Keep It Short

Why is it that short stories, and short story collections, are not as popular as novels, memoirs, creative nonfiction, or just about any other writing form?

This may be an odd first topic for a debut short story writer to address in his first blog post. But it’s something I’ve given a great deal of thought. I mean, even before the advent of Twitter, this was short attention span nation, right? Wouldn’t people flock to a form that can be read, start to finish, at one sitting? On a bus, or a subway, or waiting in an airport security line?

I should confess off the top that my evidence for the unpopularity of short stories is anecdotal. Publishers have told me that selling just a few thousand copies of a short story collection would by most standards be considered excellent. Every literary agent I’ve ever met has told me that short story collections don’t sell. It’s great that you’re writing stories, they say, over and over, but have you written a novel?

I’ll address how I came to write short stories in another post. For now, I’ll just say that after awhile, this line of inquiry gets exasperating. So much so that in one meeting, when the umpteenth agent asked if I was working on a novel, I said yes, as a matter of fact I was – and promptly made one up, on the spot.

“Tell me about it.” She’d said.

“Well, it, um, it’s …” – and then I’d remembered something I had come across while researching “Mainlanders,” one of the stories in “Pulp and Paper” – “it’s about life saving stations.”

The agent perked up: “Life saving stations?”

“Um, well, U.S. life saving stations, yes,” I said, somewhat emboldened. “They were funded by Congress in the late 1800s – a precursor to the Coast Guard. They set up these red houses along the Atlantic Coast with house-paid crews. And they, uh, saved people. In shipwrecks. The crewmen would stand in their towers in a storm and, when they spotted the flares of a foundering ship, they’d head out into the surf.” I glanced down at my lap, fearful she could see right through me. “It’s a love affair, really.”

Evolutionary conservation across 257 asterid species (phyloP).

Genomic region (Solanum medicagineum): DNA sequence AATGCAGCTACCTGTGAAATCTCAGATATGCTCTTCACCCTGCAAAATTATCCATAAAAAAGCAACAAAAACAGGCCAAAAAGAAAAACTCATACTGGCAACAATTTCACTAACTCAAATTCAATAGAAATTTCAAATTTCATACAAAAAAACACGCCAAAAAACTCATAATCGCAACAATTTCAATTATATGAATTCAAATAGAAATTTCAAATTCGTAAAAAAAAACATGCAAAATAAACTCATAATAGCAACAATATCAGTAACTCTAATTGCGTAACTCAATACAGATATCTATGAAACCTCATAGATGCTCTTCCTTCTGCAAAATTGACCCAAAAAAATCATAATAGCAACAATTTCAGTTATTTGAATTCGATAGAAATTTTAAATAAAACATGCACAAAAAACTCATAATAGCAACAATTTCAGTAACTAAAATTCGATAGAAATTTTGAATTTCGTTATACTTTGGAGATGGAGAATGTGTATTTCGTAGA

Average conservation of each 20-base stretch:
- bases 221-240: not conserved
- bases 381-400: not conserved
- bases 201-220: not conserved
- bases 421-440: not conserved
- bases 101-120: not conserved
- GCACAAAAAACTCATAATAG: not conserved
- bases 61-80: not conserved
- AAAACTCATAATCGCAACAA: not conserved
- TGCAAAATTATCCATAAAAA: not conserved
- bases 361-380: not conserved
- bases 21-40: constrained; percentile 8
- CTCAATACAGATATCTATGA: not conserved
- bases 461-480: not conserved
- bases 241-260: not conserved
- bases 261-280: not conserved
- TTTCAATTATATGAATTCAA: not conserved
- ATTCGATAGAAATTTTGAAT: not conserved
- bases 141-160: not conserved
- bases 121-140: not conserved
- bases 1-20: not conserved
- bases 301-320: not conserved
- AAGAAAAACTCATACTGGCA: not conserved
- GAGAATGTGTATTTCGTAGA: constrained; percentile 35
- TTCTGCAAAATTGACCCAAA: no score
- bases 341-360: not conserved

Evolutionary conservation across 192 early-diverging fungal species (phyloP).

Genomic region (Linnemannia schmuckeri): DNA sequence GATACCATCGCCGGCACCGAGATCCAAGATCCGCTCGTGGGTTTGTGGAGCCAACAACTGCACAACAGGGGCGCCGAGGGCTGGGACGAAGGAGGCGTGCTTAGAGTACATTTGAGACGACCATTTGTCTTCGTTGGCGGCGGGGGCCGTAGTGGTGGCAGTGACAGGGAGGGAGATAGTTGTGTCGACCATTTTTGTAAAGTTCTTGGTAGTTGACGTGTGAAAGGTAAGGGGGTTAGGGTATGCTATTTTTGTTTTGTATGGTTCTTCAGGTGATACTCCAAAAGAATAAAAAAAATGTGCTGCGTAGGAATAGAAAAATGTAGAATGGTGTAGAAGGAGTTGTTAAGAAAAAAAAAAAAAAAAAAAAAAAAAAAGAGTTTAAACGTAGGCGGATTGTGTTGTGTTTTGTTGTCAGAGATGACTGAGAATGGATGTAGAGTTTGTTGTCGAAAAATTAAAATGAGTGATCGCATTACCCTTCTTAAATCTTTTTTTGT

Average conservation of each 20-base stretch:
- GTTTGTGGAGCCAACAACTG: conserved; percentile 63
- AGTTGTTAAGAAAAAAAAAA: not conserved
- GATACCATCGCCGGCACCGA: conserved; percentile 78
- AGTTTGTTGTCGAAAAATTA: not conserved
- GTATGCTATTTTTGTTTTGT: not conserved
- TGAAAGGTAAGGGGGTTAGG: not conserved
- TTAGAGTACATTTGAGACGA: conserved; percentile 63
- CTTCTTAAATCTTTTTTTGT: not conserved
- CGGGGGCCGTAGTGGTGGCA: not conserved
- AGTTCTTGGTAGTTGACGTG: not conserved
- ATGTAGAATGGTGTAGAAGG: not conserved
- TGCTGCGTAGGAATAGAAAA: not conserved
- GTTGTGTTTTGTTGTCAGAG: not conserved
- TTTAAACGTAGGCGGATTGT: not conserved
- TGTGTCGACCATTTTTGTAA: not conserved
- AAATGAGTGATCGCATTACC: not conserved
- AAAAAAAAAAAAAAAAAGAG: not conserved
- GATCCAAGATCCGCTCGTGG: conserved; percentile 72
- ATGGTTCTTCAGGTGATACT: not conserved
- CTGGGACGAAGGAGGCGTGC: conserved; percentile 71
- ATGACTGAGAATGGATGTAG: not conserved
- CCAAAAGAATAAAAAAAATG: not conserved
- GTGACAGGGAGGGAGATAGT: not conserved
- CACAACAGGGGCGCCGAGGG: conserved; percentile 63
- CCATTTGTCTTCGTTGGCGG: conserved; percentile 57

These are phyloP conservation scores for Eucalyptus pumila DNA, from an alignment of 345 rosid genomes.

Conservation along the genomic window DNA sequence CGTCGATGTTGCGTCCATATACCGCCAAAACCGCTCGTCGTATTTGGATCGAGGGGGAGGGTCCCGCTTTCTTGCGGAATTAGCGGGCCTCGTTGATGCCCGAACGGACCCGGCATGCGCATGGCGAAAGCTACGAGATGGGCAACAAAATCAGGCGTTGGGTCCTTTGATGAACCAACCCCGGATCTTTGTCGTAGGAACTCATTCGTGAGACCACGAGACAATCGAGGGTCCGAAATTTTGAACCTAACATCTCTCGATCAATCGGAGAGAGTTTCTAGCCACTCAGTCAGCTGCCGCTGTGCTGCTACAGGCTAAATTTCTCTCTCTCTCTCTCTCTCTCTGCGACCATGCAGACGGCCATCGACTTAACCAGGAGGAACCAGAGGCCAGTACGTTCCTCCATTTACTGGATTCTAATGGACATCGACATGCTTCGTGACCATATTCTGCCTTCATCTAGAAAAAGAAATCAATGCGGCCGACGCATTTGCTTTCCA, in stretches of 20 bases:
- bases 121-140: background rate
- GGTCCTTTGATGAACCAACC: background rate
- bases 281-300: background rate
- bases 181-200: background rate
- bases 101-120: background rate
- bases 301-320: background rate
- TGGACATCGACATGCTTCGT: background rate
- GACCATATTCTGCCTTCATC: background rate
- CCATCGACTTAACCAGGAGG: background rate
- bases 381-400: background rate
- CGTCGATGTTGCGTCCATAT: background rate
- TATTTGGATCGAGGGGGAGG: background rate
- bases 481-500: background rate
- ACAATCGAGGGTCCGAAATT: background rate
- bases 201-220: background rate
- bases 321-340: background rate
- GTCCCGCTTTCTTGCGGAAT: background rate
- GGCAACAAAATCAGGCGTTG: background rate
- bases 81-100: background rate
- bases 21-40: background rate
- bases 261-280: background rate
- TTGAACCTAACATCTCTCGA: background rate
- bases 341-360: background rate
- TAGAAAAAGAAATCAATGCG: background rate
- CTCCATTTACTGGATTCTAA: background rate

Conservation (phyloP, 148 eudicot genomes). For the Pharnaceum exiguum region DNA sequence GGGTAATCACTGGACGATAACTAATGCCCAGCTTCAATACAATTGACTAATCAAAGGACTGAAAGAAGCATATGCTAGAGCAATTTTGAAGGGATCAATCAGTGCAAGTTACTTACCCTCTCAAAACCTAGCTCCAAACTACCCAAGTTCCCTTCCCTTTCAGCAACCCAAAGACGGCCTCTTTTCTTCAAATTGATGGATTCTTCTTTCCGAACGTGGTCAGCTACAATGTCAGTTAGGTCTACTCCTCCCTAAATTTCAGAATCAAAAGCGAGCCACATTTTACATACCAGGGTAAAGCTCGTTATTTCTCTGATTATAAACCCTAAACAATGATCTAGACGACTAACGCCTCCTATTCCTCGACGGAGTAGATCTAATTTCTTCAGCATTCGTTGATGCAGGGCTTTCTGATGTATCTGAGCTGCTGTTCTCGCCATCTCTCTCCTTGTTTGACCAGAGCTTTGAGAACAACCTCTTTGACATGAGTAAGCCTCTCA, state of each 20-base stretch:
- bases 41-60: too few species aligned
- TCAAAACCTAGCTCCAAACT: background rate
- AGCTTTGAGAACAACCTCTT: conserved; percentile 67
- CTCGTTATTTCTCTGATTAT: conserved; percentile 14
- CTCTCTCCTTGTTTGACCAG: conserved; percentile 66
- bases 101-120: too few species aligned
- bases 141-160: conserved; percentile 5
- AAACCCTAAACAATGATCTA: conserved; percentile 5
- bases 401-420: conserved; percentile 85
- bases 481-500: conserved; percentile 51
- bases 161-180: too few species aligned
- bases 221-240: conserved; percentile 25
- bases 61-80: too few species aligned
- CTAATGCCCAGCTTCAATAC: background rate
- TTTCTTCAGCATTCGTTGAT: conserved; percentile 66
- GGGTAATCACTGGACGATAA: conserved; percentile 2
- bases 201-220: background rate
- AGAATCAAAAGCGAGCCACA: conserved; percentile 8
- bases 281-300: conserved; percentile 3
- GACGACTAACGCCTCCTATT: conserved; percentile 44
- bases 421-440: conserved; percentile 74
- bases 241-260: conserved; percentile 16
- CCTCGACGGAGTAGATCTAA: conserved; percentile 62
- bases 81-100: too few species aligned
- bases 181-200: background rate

“That sounds wonderful!” she said. “How much have you have written!”

Forget that by that point, I’d been toiling away on my short story collection for 6 years. Sixty seconds into my spontaneous novel pitch, she seemed ready to sign me on the spot.

Here is a true story: my mother-in-law once said to me, after my latest short story had come out: Have you ever considered writing a novel?

A great short story is like a great novel. It has a beginning, middle, and end. Characters face some significant ordeal or challenge; they are tried and changed by it. When you read the last words of a great short story, there is a satisfying click – an aha moment of self-understanding. Perhaps despite ourselves, we have been moved.

It can happen in one page, as well as a thousand. If you don’t believe it, read Brady Udall’s “The Wig.”

“In the afterglow of a good short story, consciousness is heightened,” writes Katerina Kenison in the forward to “The Best American Short Stories 1991.” “We see more clearly, gain fresh perspective, seek to live more thoughtfully and independently.”

The very best short stories – like the best novels, memoirs, and poems – remind us we are alive.

And they do it before you even reach the front of that airport security line.

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